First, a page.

After 10 years running UConn’s Public Surplus Store, Wayne Landry has learned that everything has a price point, even toilet paper.
“We sold 60 cases of the stuff, at $5 a case,” says Landry, manager of Central Stores and the Motor Pool. “I think most of the people who bought it were going to use it as rags, in a garage or basement,” he said of the huge, one foot in diameter, institutional TP. The offending item didn’t meet UConn’s standards and was returned to the vendor—who didn’t want it, leaving it in Landry’s hands.
Enter the Public Surplus Store. As Central Stores manager, one of Landry’s jobs is running the store, which on Aug. 12 will celebrate its 10th anniversary. Rather than toss the 4,000-foot long rolls of toilet paper, Landry brought them to the store. They sold rapidly. So do the many computers and printers that help fill the store each month, and the dinnerware previously used by Dining Services.
“Our first option [with surplus materials] is to recirculate, give the item a new life in another department, rather than recycle or resell,” says Landry. “I’d much rather get something from your department and move it to another department on campus. We don’t make money, but we are saving the taxpayers money”—by moving tables, chairs, cabinets, lab equipment, and other items from one place to another, meaning the recipient doesn’t spend money on new furniture.
Truth be told, the Surplus Store does make money—$603,000 since it first opened—but the money is plowed right back into Central Stores, allowing Landry and his crews to pick up or deliver surplus materials across campus for free. It also keeps tons of bulky waste out of the state’s landfills.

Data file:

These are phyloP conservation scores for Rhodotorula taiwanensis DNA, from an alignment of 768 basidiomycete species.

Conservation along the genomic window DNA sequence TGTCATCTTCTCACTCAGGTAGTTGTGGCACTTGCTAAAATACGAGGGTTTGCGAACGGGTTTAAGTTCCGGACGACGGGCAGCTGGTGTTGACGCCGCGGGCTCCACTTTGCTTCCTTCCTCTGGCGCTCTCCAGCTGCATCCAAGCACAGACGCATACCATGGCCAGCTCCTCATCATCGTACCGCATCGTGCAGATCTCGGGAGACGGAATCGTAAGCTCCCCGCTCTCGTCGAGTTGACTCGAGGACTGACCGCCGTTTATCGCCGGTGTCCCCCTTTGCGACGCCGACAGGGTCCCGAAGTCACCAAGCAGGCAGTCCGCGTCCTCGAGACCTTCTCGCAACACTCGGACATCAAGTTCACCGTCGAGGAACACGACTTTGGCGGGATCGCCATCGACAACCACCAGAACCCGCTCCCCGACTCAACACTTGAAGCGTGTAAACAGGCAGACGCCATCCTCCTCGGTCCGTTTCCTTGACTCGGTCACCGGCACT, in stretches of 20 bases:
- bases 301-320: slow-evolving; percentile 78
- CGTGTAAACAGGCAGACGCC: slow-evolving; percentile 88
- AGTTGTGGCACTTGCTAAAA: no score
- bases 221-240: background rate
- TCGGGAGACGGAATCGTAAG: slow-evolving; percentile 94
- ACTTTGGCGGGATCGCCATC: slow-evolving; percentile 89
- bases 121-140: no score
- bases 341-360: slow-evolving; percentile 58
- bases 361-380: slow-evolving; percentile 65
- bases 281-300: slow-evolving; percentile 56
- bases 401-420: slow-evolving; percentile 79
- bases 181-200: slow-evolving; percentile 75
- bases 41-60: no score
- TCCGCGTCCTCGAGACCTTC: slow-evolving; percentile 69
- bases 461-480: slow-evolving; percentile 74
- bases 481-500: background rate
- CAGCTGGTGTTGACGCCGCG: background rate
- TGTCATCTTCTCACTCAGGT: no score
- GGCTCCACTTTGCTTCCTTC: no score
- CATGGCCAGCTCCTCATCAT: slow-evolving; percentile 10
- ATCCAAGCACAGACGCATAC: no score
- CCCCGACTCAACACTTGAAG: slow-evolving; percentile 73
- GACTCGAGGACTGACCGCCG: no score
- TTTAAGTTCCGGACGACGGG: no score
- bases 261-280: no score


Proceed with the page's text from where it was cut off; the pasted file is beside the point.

Take, for instance, the huge box of paper clips that once made its way to the store. Rather than polluting the earth for decades, Landry put a stack of bags next to the box, and offered them up for 25 cents a handful, no matter how big the hand. Or the roughly 70 vertebrate cabinets, about the size of a dresser but with 10-15 2-foot wide, 3-foot deep drawers that were surplused when the new Biology/Physics Building opened. Only about 10 remain.
“We really got the store moving through UConn 2000,” Landry says. “Whenever a new building would open, an old building would close, and we would go through the building before it was razed and recover anything we could. When the old pharmacy building closed, it was a gold mine.”
UConn faculty and staff can see what’s available in surplus Monday through Thursday from 1 to 3 p.m. (on Mondays and Wednesdays in the old warehouse on Auditorium Road, and Tuesdays and Thursdays at the Depot Campus warehouse at 104 Walters Ave.). Unit-to-unit transfers are free. The Surplus Store is open from 10 a.m. to 3 p.m. on the second Friday of every month. Only cash payments are accepted.
“Most of our items sell for $5 to $200,” says Landry, with a full computer system selling for between $75 and $250.
“Five years ago these machines were state-of-the-art,” he says, discussing the computers, most of which are Dells. “And they’re great now, too, unless you’re into some of the latest video games.” All the machines’ hard drives have been scrubbed clean, and freeware—Ubuntu—has been installed on them, giving buyers an operating system similar to Microsoft.
The store has also been a boon to many Connecticut camps and non-profits, which often operate on a shoestring budget. A number of those groups, Landry says, scoop up the dozens of bunk beds, desks, chairs, and dressers available at the store for as little as $5 to $20 each.
“Word has really gotten out about the store,” he says. “Every month when we open the doors, there’s a line snaking across the loading dock and down the handicapped ramp. I do my best Wal-Mart greeter routine. I guess that’s a good way for me to prepare for retirement.”